A social-neuroscience perspective on empathy

Authors: Decety, Jean; Jackson, Philip L.
Abstract: In recent years, abundant evidence from behavioral and cognitive studies and functional-imaging experiments has indicated that individuals come to understand the emotional and affective states expressed by others with the help of the neural architecture that produces such states in themselves. Such a mechanism gives rise to shared representations, which constitutes one important aspect of empathy, although not the sole one. We suggest that other components, including people's ability to monitor and regulate cognitive and emotional processes to prevent confusion between self and other, are equally necessary parts of a functional model of empathy. We discuss data from recent functional-imaging studies in support of such a model and highlight the role of specific brain regions, notably the insula, the anterior cingulate cortex, and the right temporo-parietal region. Because this model assumes that empathy relies on dissociable information-processing mechanisms, it predicts a variety of structural or functional dysfunctions, depending on which mechanism is disrupted.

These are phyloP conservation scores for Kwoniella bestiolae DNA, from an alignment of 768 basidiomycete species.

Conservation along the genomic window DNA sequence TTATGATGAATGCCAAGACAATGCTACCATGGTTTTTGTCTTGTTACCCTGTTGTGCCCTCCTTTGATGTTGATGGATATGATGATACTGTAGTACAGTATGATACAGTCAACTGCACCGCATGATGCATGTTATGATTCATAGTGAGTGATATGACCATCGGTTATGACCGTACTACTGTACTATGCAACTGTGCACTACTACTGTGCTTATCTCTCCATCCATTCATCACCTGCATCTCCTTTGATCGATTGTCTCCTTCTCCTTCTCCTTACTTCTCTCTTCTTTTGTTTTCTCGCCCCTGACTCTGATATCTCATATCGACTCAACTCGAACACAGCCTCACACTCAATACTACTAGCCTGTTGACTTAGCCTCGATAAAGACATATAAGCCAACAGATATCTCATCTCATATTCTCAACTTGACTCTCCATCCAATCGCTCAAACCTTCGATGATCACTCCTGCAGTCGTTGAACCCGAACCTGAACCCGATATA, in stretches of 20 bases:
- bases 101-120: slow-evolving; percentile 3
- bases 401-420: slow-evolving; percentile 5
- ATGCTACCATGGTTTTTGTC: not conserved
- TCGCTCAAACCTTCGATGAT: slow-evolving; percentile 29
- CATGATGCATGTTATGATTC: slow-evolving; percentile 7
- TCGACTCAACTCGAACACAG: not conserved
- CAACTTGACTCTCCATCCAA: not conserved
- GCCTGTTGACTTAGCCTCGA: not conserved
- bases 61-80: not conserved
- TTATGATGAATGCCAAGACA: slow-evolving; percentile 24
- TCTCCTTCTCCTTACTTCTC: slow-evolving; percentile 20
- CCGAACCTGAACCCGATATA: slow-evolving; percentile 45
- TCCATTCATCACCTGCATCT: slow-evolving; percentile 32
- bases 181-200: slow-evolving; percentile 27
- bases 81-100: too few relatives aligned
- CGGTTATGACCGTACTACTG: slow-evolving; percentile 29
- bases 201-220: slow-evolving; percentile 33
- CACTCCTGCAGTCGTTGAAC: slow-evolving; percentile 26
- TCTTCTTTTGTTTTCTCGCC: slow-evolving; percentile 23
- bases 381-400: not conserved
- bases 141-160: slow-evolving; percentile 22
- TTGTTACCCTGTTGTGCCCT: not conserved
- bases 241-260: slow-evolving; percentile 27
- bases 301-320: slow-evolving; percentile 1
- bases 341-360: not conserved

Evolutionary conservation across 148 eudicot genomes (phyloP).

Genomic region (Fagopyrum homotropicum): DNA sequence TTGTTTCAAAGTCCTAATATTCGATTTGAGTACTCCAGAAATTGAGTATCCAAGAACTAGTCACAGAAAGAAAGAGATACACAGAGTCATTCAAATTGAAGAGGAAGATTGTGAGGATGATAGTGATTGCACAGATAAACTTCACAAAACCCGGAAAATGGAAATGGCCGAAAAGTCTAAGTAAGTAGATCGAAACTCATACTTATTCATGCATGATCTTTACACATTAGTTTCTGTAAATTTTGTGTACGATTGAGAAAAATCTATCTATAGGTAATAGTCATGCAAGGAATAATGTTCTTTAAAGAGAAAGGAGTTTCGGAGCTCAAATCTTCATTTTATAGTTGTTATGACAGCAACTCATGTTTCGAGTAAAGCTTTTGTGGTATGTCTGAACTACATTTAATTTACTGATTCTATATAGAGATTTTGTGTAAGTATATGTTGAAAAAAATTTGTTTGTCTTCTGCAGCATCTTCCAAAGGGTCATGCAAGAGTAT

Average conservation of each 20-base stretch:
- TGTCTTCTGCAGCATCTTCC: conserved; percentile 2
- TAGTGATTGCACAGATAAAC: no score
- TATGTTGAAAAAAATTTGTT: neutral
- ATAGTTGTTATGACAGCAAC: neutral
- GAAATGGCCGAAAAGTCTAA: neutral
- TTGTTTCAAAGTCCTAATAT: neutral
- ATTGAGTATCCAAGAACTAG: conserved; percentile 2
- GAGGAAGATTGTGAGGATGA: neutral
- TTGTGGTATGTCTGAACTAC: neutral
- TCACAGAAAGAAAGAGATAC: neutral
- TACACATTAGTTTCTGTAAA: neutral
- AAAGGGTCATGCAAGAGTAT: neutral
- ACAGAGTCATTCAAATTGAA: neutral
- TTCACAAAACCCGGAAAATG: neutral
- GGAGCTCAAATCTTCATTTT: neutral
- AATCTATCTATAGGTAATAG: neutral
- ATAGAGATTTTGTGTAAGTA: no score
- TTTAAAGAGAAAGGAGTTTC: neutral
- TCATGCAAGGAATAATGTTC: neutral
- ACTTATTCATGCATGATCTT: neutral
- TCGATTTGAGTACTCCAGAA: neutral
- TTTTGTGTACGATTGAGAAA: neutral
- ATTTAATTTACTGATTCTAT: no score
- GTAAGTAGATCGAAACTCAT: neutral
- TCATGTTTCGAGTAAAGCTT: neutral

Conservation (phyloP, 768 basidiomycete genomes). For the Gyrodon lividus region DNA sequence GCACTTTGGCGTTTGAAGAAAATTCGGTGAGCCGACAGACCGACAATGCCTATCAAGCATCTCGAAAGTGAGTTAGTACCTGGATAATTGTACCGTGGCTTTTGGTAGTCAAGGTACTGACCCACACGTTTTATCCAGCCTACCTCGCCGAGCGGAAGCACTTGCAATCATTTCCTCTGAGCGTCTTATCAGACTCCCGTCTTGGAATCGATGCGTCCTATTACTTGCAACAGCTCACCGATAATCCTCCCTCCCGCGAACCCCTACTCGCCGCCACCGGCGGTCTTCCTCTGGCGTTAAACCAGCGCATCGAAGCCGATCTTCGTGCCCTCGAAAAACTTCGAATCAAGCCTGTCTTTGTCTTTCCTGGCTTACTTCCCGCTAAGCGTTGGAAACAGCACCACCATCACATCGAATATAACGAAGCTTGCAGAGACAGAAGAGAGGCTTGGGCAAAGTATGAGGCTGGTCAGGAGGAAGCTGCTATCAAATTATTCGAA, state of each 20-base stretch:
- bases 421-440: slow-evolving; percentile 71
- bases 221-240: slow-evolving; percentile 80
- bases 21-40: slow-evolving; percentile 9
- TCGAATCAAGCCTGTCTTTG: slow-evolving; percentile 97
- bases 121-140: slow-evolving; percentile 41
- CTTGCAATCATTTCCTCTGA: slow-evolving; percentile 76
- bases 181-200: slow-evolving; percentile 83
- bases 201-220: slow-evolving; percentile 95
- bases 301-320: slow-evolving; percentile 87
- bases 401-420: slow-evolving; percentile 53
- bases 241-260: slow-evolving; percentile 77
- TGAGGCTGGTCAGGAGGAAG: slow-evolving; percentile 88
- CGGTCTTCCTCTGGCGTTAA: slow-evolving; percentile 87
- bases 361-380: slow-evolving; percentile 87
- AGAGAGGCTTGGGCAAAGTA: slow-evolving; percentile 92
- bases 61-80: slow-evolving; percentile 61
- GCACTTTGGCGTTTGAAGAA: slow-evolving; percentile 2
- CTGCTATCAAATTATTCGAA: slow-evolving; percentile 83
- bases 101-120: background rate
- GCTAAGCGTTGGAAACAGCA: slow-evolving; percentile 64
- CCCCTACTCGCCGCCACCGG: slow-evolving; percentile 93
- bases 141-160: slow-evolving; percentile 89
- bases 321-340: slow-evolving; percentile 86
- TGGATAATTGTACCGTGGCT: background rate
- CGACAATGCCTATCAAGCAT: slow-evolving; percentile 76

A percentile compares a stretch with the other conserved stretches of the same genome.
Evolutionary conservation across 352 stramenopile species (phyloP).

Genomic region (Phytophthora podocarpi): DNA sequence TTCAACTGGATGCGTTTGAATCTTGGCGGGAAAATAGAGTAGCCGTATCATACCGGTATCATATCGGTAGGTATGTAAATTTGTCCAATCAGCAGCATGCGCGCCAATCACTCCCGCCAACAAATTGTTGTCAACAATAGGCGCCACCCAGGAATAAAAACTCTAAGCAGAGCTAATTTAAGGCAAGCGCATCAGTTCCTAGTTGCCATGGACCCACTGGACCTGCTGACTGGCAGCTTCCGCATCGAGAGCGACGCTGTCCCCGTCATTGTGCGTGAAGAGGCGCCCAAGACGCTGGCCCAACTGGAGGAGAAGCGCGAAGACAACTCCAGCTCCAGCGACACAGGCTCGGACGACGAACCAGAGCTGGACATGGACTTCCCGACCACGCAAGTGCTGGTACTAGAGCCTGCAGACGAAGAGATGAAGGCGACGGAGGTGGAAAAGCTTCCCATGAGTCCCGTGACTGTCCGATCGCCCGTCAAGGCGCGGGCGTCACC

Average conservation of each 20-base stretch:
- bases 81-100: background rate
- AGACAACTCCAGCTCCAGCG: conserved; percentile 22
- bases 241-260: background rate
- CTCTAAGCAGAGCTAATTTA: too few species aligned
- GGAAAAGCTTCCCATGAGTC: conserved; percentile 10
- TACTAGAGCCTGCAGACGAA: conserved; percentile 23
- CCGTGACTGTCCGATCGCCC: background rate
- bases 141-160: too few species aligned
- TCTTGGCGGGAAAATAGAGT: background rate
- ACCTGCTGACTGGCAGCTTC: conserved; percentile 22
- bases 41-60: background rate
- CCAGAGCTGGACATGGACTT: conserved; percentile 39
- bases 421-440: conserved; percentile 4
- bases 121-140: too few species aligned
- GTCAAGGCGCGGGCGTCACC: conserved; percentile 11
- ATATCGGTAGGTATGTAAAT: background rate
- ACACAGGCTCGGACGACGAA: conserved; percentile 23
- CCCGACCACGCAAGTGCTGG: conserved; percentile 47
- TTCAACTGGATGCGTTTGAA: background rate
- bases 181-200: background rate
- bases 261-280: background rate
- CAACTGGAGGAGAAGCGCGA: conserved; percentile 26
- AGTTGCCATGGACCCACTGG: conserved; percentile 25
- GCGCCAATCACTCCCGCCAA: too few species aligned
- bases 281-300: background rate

Document Type: Article de recherche
Issue Date: 1 April 2006
Open Access Date: Restricted access
Document version: VoR
Permalink: http://hdl.handle.net/20.500.11794/8509
This document was published in: Current directions in psychological science, Vol. 15 (2), 54–58 (2006)
Cambridge University Press
Alternative version: 10.1111/j.0963-7214.2006.00406.x
Collection:Articles publiés dans des revues avec comité de lecture

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